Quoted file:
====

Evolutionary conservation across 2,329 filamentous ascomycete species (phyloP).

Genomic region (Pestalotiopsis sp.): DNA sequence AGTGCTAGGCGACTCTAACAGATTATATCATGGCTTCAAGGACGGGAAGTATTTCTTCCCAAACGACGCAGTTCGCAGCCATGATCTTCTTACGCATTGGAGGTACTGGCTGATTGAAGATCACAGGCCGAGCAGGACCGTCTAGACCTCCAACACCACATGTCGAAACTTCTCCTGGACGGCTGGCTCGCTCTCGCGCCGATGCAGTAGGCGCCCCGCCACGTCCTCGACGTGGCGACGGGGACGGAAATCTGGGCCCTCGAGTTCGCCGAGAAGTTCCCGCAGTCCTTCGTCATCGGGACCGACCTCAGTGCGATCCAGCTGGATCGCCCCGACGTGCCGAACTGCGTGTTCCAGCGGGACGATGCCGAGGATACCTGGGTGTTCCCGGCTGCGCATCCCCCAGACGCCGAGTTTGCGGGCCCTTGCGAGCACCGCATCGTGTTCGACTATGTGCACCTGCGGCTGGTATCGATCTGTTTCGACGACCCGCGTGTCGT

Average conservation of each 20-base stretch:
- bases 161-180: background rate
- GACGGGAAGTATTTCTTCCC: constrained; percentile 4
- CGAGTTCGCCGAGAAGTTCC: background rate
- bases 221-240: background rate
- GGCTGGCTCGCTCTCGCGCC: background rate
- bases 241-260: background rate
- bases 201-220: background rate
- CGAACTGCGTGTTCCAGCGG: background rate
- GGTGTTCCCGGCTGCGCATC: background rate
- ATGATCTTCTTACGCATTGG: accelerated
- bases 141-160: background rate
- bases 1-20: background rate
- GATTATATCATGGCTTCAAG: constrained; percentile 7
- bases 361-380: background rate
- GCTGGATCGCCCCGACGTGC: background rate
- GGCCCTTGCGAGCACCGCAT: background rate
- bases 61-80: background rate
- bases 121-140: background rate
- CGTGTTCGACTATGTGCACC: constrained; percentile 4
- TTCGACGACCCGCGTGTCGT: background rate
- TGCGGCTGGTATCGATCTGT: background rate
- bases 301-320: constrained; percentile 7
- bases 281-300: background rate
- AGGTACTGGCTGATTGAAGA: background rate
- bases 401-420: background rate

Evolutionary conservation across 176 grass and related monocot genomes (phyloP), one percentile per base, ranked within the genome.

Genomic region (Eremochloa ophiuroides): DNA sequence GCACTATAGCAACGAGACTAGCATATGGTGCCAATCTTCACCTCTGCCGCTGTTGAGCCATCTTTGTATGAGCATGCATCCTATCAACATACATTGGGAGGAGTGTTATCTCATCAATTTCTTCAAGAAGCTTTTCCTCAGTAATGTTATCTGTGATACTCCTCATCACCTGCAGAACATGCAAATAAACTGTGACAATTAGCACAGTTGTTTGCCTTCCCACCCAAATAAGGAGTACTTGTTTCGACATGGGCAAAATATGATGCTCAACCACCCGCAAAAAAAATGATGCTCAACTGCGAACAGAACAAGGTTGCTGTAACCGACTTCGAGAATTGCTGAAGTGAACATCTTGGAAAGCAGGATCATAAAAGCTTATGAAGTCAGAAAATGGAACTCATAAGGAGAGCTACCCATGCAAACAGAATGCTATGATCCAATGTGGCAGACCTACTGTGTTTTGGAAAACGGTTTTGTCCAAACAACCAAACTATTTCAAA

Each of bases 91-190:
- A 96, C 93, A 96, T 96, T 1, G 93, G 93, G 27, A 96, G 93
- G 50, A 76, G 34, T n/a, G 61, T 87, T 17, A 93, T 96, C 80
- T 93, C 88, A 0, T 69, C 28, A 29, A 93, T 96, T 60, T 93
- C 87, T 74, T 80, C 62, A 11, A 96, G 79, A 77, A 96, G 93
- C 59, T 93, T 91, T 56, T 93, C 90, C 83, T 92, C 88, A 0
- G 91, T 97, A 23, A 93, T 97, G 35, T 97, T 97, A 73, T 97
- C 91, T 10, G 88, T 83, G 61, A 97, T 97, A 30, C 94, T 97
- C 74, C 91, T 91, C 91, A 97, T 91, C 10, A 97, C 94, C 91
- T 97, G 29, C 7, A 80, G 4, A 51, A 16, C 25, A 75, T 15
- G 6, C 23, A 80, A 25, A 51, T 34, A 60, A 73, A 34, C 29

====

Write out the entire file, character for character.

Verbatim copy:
Evolutionary conservation across 2,329 filamentous ascomycete species (phyloP).

Genomic region (Pestalotiopsis sp.): DNA sequence AGTGCTAGGCGACTCTAACAGATTATATCATGGCTTCAAGGACGGGAAGTATTTCTTCCCAAACGACGCAGTTCGCAGCCATGATCTTCTTACGCATTGGAGGTACTGGCTGATTGAAGATCACAGGCCGAGCAGGACCGTCTAGACCTCCAACACCACATGTCGAAACTTCTCCTGGACGGCTGGCTCGCTCTCGCGCCGATGCAGTAGGCGCCCCGCCACGTCCTCGACGTGGCGACGGGGACGGAAATCTGGGCCCTCGAGTTCGCCGAGAAGTTCCCGCAGTCCTTCGTCATCGGGACCGACCTCAGTGCGATCCAGCTGGATCGCCCCGACGTGCCGAACTGCGTGTTCCAGCGGGACGATGCCGAGGATACCTGGGTGTTCCCGGCTGCGCATCCCCCAGACGCCGAGTTTGCGGGCCCTTGCGAGCACCGCATCGTGTTCGACTATGTGCACCTGCGGCTGGTATCGATCTGTTTCGACGACCCGCGTGTCGT

Average conservation of each 20-base stretch:
- bases 161-180: background rate
- GACGGGAAGTATTTCTTCCC: constrained; percentile 4
- CGAGTTCGCCGAGAAGTTCC: background rate
- bases 221-240: background rate
- GGCTGGCTCGCTCTCGCGCC: background rate
- bases 241-260: background rate
- bases 201-220: background rate
- CGAACTGCGTGTTCCAGCGG: background rate
- GGTGTTCCCGGCTGCGCATC: background rate
- ATGATCTTCTTACGCATTGG: accelerated
- bases 141-160: background rate
- bases 1-20: background rate
- GATTATATCATGGCTTCAAG: constrained; percentile 7
- bases 361-380: background rate
- GCTGGATCGCCCCGACGTGC: background rate
- GGCCCTTGCGAGCACCGCAT: background rate
- bases 61-80: background rate
- bases 121-140: background rate
- CGTGTTCGACTATGTGCACC: constrained; percentile 4
- TTCGACGACCCGCGTGTCGT: background rate
- TGCGGCTGGTATCGATCTGT: background rate
- bases 301-320: constrained; percentile 7
- bases 281-300: background rate
- AGGTACTGGCTGATTGAAGA: background rate
- bases 401-420: background rate

Evolutionary conservation across 176 grass and related monocot genomes (phyloP), one percentile per base, ranked within the genome.

Genomic region (Eremochloa ophiuroides): DNA sequence GCACTATAGCAACGAGACTAGCATATGGTGCCAATCTTCACCTCTGCCGCTGTTGAGCCATCTTTGTATGAGCATGCATCCTATCAACATACATTGGGAGGAGTGTTATCTCATCAATTTCTTCAAGAAGCTTTTCCTCAGTAATGTTATCTGTGATACTCCTCATCACCTGCAGAACATGCAAATAAACTGTGACAATTAGCACAGTTGTTTGCCTTCCCACCCAAATAAGGAGTACTTGTTTCGACATGGGCAAAATATGATGCTCAACCACCCGCAAAAAAAATGATGCTCAACTGCGAACAGAACAAGGTTGCTGTAACCGACTTCGAGAATTGCTGAAGTGAACATCTTGGAAAGCAGGATCATAAAAGCTTATGAAGTCAGAAAATGGAACTCATAAGGAGAGCTACCCATGCAAACAGAATGCTATGATCCAATGTGGCAGACCTACTGTGTTTTGGAAAACGGTTTTGTCCAAACAACCAAACTATTTCAAA

Each of bases 91-190:
- A 96, C 93, A 96, T 96, T 1, G 93, G 93, G 27, A 96, G 93
- G 50, A 76, G 34, T n/a, G 61, T 87, T 17, A 93, T 96, C 80
- T 93, C 88, A 0, T 69, C 28, A 29, A 93, T 96, T 60, T 93
- C 87, T 74, T 80, C 62, A 11, A 96, G 79, A 77, A 96, G 93
- C 59, T 93, T 91, T 56, T 93, C 90, C 83, T 92, C 88, A 0
- G 91, T 97, A 23, A 93, T 97, G 35, T 97, T 97, A 73, T 97
- C 91, T 10, G 88, T 83, G 61, A 97, T 97, A 30, C 94, T 97
- C 74, C 91, T 91, C 91, A 97, T 91, C 10, A 97, C 94, C 91
- T 97, G 29, C 7, A 80, G 4, A 51, A 16, C 25, A 75, T 15
- G 6, C 23, A 80, A 25, A 51, T 34, A 60, A 73, A 34, C 29